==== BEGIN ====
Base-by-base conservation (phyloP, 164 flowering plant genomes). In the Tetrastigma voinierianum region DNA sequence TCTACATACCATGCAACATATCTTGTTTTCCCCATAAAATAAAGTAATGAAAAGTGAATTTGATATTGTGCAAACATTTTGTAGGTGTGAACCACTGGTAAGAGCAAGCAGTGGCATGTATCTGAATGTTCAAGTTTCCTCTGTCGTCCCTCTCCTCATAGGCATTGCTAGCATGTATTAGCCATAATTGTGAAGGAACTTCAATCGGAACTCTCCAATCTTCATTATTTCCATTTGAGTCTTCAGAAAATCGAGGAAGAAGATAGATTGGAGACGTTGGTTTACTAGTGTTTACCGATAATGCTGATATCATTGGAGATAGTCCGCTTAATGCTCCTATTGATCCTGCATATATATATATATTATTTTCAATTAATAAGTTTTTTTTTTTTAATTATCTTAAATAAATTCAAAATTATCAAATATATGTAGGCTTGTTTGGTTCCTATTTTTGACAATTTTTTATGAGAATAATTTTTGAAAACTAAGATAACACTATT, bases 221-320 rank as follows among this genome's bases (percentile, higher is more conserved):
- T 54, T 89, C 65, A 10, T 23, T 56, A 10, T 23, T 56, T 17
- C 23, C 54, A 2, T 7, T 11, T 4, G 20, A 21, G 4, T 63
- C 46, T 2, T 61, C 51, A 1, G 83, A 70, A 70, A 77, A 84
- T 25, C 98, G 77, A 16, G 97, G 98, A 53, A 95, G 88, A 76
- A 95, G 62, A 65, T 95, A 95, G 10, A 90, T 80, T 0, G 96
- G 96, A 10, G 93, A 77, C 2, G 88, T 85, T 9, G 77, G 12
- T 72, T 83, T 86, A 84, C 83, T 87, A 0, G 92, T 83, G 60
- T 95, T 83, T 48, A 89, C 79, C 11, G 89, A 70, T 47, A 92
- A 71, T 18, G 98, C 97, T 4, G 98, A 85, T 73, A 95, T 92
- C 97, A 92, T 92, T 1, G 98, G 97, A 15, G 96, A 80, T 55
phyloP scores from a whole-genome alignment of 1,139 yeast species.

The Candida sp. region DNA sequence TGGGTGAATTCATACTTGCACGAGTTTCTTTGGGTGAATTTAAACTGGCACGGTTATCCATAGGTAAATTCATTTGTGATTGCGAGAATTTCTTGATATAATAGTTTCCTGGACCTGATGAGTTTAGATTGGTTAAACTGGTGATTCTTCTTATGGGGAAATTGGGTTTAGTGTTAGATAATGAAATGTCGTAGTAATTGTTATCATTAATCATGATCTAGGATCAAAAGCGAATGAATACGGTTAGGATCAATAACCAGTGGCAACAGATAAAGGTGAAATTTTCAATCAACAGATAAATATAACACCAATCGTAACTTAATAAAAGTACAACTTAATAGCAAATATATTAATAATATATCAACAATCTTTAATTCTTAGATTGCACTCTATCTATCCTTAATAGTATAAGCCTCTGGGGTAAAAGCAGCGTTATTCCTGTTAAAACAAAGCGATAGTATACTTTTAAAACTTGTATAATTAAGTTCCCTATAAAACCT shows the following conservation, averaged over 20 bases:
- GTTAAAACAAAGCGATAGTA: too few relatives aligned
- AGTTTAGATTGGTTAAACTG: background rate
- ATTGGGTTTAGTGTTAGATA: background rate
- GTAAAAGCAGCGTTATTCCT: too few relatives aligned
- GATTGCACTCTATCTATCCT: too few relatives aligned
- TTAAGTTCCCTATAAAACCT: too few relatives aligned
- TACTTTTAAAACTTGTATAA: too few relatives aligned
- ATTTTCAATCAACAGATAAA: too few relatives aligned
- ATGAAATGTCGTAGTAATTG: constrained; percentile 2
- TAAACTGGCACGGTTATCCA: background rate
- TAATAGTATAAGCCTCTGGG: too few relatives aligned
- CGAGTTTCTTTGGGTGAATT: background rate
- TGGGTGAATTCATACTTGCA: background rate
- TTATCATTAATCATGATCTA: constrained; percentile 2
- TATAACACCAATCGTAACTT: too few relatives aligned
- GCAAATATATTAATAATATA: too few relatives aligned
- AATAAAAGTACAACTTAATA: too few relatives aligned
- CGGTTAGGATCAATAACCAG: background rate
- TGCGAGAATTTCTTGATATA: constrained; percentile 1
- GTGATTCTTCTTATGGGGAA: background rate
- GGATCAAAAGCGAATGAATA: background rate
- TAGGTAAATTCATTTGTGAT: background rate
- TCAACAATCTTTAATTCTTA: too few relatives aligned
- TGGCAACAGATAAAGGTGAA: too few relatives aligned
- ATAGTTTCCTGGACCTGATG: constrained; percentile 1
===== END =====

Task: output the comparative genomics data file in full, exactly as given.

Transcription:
Base-by-base conservation (phyloP, 164 flowering plant genomes). In the Tetrastigma voinierianum region DNA sequence TCTACATACCATGCAACATATCTTGTTTTCCCCATAAAATAAAGTAATGAAAAGTGAATTTGATATTGTGCAAACATTTTGTAGGTGTGAACCACTGGTAAGAGCAAGCAGTGGCATGTATCTGAATGTTCAAGTTTCCTCTGTCGTCCCTCTCCTCATAGGCATTGCTAGCATGTATTAGCCATAATTGTGAAGGAACTTCAATCGGAACTCTCCAATCTTCATTATTTCCATTTGAGTCTTCAGAAAATCGAGGAAGAAGATAGATTGGAGACGTTGGTTTACTAGTGTTTACCGATAATGCTGATATCATTGGAGATAGTCCGCTTAATGCTCCTATTGATCCTGCATATATATATATATTATTTTCAATTAATAAGTTTTTTTTTTTTAATTATCTTAAATAAATTCAAAATTATCAAATATATGTAGGCTTGTTTGGTTCCTATTTTTGACAATTTTTTATGAGAATAATTTTTGAAAACTAAGATAACACTATT, bases 221-320 rank as follows among this genome's bases (percentile, higher is more conserved):
- T 54, T 89, C 65, A 10, T 23, T 56, A 10, T 23, T 56, T 17
- C 23, C 54, A 2, T 7, T 11, T 4, G 20, A 21, G 4, T 63
- C 46, T 2, T 61, C 51, A 1, G 83, A 70, A 70, A 77, A 84
- T 25, C 98, G 77, A 16, G 97, G 98, A 53, A 95, G 88, A 76
- A 95, G 62, A 65, T 95, A 95, G 10, A 90, T 80, T 0, G 96
- G 96, A 10, G 93, A 77, C 2, G 88, T 85, T 9, G 77, G 12
- T 72, T 83, T 86, A 84, C 83, T 87, A 0, G 92, T 83, G 60
- T 95, T 83, T 48, A 89, C 79, C 11, G 89, A 70, T 47, A 92
- A 71, T 18, G 98, C 97, T 4, G 98, A 85, T 73, A 95, T 92
- C 97, A 92, T 92, T 1, G 98, G 97, A 15, G 96, A 80, T 55
phyloP scores from a whole-genome alignment of 1,139 yeast species.

The Candida sp. region DNA sequence TGGGTGAATTCATACTTGCACGAGTTTCTTTGGGTGAATTTAAACTGGCACGGTTATCCATAGGTAAATTCATTTGTGATTGCGAGAATTTCTTGATATAATAGTTTCCTGGACCTGATGAGTTTAGATTGGTTAAACTGGTGATTCTTCTTATGGGGAAATTGGGTTTAGTGTTAGATAATGAAATGTCGTAGTAATTGTTATCATTAATCATGATCTAGGATCAAAAGCGAATGAATACGGTTAGGATCAATAACCAGTGGCAACAGATAAAGGTGAAATTTTCAATCAACAGATAAATATAACACCAATCGTAACTTAATAAAAGTACAACTTAATAGCAAATATATTAATAATATATCAACAATCTTTAATTCTTAGATTGCACTCTATCTATCCTTAATAGTATAAGCCTCTGGGGTAAAAGCAGCGTTATTCCTGTTAAAACAAAGCGATAGTATACTTTTAAAACTTGTATAATTAAGTTCCCTATAAAACCT shows the following conservation, averaged over 20 bases:
- GTTAAAACAAAGCGATAGTA: too few relatives aligned
- AGTTTAGATTGGTTAAACTG: background rate
- ATTGGGTTTAGTGTTAGATA: background rate
- GTAAAAGCAGCGTTATTCCT: too few relatives aligned
- GATTGCACTCTATCTATCCT: too few relatives aligned
- TTAAGTTCCCTATAAAACCT: too few relatives aligned
- TACTTTTAAAACTTGTATAA: too few relatives aligned
- ATTTTCAATCAACAGATAAA: too few relatives aligned
- ATGAAATGTCGTAGTAATTG: constrained; percentile 2
- TAAACTGGCACGGTTATCCA: background rate
- TAATAGTATAAGCCTCTGGG: too few relatives aligned
- CGAGTTTCTTTGGGTGAATT: background rate
- TGGGTGAATTCATACTTGCA: background rate
- TTATCATTAATCATGATCTA: constrained; percentile 2
- TATAACACCAATCGTAACTT: too few relatives aligned
- GCAAATATATTAATAATATA: too few relatives aligned
- AATAAAAGTACAACTTAATA: too few relatives aligned
- CGGTTAGGATCAATAACCAG: background rate
- TGCGAGAATTTCTTGATATA: constrained; percentile 1
- GTGATTCTTCTTATGGGGAA: background rate
- GGATCAAAAGCGAATGAATA: background rate
- TAGGTAAATTCATTTGTGAT: background rate
- TCAACAATCTTTAATTCTTA: too few relatives aligned
- TGGCAACAGATAAAGGTGAA: too few relatives aligned
- ATAGTTTCCTGGACCTGATG: constrained; percentile 1